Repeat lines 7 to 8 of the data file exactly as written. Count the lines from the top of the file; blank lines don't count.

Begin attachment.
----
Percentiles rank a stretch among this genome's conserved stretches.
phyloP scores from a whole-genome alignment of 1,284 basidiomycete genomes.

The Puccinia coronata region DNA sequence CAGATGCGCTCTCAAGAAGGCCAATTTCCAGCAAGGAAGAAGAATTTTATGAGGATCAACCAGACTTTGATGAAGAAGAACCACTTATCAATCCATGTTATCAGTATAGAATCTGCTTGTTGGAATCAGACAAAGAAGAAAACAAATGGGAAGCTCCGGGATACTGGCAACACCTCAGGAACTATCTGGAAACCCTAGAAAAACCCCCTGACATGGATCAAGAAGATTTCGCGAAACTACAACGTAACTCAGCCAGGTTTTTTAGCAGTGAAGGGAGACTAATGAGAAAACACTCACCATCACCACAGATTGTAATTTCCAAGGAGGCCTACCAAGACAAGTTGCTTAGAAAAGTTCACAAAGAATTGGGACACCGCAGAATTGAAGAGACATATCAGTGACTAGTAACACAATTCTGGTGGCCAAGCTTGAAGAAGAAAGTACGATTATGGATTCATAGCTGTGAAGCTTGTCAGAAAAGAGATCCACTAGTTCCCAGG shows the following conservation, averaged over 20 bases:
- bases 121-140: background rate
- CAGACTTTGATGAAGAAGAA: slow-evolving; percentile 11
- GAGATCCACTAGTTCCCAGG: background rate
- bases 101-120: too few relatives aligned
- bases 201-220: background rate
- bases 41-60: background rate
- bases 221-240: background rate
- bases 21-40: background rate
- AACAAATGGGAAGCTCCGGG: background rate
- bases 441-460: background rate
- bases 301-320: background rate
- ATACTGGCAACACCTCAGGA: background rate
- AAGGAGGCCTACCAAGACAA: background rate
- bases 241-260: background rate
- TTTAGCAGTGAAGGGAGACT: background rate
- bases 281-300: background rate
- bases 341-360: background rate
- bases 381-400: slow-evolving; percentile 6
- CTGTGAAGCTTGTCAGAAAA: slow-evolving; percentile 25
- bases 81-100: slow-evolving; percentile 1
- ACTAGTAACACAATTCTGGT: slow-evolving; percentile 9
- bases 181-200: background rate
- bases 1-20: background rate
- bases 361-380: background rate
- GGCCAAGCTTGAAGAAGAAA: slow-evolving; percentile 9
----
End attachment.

- bases 101-120: too few relatives aligned
- bases 201-220: background rate